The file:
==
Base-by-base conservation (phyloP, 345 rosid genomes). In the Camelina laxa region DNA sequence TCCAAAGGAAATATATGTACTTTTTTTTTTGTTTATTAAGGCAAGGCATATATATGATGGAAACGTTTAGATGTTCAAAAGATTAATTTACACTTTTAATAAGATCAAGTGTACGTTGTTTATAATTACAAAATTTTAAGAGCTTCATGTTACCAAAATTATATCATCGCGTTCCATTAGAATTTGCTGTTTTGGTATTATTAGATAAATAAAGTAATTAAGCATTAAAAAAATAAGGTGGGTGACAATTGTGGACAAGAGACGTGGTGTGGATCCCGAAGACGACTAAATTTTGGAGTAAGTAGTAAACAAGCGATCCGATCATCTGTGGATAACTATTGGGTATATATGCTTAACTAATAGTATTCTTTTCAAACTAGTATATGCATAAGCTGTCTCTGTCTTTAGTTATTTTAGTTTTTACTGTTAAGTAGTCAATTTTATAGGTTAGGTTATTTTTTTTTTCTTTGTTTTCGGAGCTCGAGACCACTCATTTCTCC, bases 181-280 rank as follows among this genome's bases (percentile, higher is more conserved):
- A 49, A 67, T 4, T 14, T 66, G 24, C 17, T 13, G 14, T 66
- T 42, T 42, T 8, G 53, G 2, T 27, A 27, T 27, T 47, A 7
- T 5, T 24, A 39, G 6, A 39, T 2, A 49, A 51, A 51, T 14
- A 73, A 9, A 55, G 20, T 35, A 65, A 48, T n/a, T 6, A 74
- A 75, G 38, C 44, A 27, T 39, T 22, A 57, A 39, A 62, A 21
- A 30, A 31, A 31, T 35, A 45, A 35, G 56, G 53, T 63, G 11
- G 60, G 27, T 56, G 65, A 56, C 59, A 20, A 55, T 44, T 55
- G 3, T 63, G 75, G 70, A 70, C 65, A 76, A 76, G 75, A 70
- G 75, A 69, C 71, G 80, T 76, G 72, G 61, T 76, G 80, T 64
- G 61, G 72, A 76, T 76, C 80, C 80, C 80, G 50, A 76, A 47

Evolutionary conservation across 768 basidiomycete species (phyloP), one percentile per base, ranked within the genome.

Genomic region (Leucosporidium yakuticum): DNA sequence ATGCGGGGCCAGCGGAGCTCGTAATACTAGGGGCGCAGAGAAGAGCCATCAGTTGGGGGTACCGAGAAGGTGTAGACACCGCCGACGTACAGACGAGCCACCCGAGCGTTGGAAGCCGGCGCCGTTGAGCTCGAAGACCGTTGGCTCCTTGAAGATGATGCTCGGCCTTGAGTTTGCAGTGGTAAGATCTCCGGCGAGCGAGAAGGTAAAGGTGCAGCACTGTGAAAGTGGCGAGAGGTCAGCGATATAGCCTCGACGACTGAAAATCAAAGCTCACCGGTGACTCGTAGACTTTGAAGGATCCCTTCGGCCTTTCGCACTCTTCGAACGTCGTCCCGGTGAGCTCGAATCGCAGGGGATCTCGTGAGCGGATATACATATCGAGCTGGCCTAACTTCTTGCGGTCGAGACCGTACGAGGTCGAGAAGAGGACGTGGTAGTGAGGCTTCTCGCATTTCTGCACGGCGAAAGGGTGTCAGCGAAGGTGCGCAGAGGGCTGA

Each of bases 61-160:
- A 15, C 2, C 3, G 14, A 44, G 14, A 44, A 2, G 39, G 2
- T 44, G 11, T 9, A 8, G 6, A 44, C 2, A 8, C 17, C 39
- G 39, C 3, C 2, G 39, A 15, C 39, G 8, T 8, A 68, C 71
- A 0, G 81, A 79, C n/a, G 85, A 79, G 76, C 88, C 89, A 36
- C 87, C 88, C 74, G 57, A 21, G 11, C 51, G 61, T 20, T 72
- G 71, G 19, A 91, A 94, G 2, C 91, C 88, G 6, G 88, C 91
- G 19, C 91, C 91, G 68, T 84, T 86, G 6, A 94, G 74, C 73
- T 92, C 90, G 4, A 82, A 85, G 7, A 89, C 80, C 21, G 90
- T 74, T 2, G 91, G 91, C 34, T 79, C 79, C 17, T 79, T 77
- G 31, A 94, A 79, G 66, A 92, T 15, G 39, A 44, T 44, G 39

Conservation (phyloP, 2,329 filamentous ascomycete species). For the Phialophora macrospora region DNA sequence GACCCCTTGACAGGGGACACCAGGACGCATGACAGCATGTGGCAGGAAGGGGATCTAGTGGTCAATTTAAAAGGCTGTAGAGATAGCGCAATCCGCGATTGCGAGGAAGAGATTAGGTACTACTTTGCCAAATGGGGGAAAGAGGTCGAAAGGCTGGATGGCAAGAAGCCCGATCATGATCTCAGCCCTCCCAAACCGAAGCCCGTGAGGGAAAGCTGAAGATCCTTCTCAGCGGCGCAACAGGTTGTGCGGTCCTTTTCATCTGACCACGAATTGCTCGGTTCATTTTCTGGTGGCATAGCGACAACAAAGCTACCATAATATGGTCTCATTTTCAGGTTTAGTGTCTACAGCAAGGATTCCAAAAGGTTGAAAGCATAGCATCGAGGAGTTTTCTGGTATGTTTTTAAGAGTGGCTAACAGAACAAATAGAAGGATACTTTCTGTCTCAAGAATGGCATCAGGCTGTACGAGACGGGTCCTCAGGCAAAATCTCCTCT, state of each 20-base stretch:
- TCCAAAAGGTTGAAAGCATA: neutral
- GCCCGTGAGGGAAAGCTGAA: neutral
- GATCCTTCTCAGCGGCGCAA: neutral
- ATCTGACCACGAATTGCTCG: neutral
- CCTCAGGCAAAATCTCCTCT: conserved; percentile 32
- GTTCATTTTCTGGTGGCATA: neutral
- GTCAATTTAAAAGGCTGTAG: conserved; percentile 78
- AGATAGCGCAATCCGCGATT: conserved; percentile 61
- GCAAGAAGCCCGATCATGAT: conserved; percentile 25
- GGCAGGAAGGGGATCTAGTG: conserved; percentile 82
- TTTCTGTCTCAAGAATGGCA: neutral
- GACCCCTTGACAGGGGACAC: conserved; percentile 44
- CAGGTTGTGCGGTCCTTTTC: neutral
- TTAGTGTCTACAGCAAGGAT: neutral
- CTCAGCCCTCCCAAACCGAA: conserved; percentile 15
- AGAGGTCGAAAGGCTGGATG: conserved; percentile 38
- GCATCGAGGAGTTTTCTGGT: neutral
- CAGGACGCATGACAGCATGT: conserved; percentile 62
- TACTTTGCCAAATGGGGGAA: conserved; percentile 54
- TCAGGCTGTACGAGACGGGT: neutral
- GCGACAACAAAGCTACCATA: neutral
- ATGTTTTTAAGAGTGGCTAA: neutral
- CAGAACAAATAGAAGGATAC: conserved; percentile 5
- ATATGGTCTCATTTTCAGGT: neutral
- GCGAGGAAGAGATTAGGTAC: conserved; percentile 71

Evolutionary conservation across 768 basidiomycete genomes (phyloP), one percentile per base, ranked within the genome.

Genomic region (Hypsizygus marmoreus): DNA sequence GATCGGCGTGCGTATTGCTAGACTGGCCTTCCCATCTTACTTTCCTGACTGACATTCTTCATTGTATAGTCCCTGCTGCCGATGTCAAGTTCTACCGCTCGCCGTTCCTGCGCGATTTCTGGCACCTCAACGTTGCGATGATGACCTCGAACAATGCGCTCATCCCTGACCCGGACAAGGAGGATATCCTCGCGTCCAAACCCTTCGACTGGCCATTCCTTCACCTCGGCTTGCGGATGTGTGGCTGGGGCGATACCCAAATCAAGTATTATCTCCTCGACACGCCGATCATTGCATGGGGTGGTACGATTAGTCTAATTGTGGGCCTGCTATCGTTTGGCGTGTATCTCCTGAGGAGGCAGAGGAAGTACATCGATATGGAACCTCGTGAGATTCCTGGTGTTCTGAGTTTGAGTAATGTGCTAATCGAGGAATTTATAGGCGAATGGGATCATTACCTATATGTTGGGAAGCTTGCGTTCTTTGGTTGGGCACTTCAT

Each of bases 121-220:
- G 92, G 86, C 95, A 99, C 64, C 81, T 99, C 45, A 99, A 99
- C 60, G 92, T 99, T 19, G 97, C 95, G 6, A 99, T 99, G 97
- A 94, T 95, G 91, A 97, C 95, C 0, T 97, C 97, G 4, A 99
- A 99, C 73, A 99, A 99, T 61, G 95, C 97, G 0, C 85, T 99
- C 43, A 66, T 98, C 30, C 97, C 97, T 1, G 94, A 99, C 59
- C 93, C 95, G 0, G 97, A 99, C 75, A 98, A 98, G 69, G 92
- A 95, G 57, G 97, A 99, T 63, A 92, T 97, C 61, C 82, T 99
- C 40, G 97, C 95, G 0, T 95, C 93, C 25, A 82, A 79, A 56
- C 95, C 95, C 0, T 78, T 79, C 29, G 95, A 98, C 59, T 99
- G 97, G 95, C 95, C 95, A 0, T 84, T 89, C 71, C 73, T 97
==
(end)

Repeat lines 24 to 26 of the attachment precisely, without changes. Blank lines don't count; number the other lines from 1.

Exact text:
- G 31, A 94, A 79, G 66, A 92, T 15, G 39, A 44, T 44, G 39

Conservation (phyloP, 2,329 filamentous ascomycete species). For the Phialophora macrospora region DNA sequence GACCCCTTGACAGGGGACACCAGGACGCATGACAGCATGTGGCAGGAAGGGGATCTAGTGGTCAATTTAAAAGGCTGTAGAGATAGCGCAATCCGCGATTGCGAGGAAGAGATTAGGTACTACTTTGCCAAATGGGGGAAAGAGGTCGAAAGGCTGGATGGCAAGAAGCCCGATCATGATCTCAGCCCTCCCAAACCGAAGCCCGTGAGGGAAAGCTGAAGATCCTTCTCAGCGGCGCAACAGGTTGTGCGGTCCTTTTCATCTGACCACGAATTGCTCGGTTCATTTTCTGGTGGCATAGCGACAACAAAGCTACCATAATATGGTCTCATTTTCAGGTTTAGTGTCTACAGCAAGGATTCCAAAAGGTTGAAAGCATAGCATCGAGGAGTTTTCTGGTATGTTTTTAAGAGTGGCTAACAGAACAAATAGAAGGATACTTTCTGTCTCAAGAATGGCATCAGGCTGTACGAGACGGGTCCTCAGGCAAAATCTCCTCT, state of each 20-base stretch:
- TCCAAAAGGTTGAAAGCATA: neutral